I was nicked for speeding recently. How accurate is my speedometer?

speedometer accuracy

Our reader was caught going at 34mph in a 30 zone. He thought he was safe because his car’s speedometer was showing 35mph and he believed there was a tolerance for speeding.

How accurate is a car speedometer?

There are rules that govern how a car’s speedometer should read. First of all, legislation says it can’t under-read. So if you’re doing a real 32mph, your speedo won’t be showing 30mph.

However speedos can over-read perfectly legally. It’s no bad thing, legislators reason, for a speedometer to be showing 35mph when the car is actually doing 30mph. It’s unlikely that two cars will have a speedo that gives an identical and perfectly accurate readout all the time.

There are laws around calibrating speedos

Legislation says that a speedo can’t over-read by any more than 10% plus 6.25mph. If you’re doing a real 30mph, legally, your speedo can’t say you’re doing more than 39.25mph. If you’re doing 50mph, it can’t show you to be doing any more than 61.25mph.

What is the tolerance for speeding?

There is no tolerance for speeding so if you’re doing 21mph in a 20 zone, you can be nicked for speeding. The National Police Chiefs Council does recommend some leeway. That is 10% plus 2mph ‑ so that would make 35mph in a 30 zone. But it is only a recommendation. Officers don’t have to stick to it.

Our reader was obviously unlucky enough to come across an officer who was following the letter of the law.

speedometer accuracy
Car speedometers work in different ways depending on their age

How does a speedometer work?

Most modern cars are fully furnished with electronics. The majority have safety features such as anti-lock braking (ABS) and Electronic Stability Control (ESP or ESC). For these to operate effectively, there have to be speed sensors on the individual wheels.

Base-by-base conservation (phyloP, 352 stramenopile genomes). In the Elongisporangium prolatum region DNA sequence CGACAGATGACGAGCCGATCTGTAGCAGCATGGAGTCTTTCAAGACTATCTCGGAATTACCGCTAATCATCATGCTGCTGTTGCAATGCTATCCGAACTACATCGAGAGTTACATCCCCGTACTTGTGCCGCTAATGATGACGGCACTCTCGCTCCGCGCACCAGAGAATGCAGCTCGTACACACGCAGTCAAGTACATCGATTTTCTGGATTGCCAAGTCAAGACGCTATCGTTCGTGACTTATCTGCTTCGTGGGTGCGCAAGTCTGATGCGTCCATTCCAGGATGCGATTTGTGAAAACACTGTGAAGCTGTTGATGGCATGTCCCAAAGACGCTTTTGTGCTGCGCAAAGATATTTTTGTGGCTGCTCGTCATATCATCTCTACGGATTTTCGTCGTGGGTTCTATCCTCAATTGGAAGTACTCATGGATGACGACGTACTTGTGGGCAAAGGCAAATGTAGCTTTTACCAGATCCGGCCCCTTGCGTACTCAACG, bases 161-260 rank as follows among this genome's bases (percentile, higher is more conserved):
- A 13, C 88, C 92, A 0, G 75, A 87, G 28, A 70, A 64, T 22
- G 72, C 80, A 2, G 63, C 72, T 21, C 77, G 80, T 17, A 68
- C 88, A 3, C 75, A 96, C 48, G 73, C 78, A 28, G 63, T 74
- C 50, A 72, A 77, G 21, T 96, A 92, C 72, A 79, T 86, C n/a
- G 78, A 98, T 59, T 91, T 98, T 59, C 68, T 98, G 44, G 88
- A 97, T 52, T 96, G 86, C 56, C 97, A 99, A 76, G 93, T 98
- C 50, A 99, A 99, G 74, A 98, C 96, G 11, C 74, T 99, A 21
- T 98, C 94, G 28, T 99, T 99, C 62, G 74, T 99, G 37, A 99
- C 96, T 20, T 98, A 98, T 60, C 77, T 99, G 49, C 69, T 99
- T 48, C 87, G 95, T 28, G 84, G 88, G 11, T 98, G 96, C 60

The engine control unit (ECU) takes a reading from each of the four sensors. These can turn the amount the wheel is rotating into a speed on the road. The ECU then calculates an average which is displayed on the instrument panel.

That’s the reason changing wheel diameters can have an impact on the speedometer and requires it to be recalibrated. If the sensors don’t know the wheel size has been changed, they’ll still be making their calculation using a wheel that might be turning more or less frequently than they’re programmed for.

On older cars, speedometers used a rotating cable attached to the driveshaft. This had a magnet at one end which rotated inside a magnetic cup that was attached to the speedo’s needle. The faster the car went, the faster the magnet at the end span and the higher speed the indicator needle pointed to.

How to find your speedo’s accuracy

It’s relatively straightforward. If you’ve got a sat nav, it should show you the speed your car is travelling at. Unlike your car, it will use GPS to calculate how fast you’re going. This is continuously bouncing a signal to and from a satellite and calculating the distance covered and the time it’s taking – hence speed. This enables a much more accurate calculation of speed than a car can manage.

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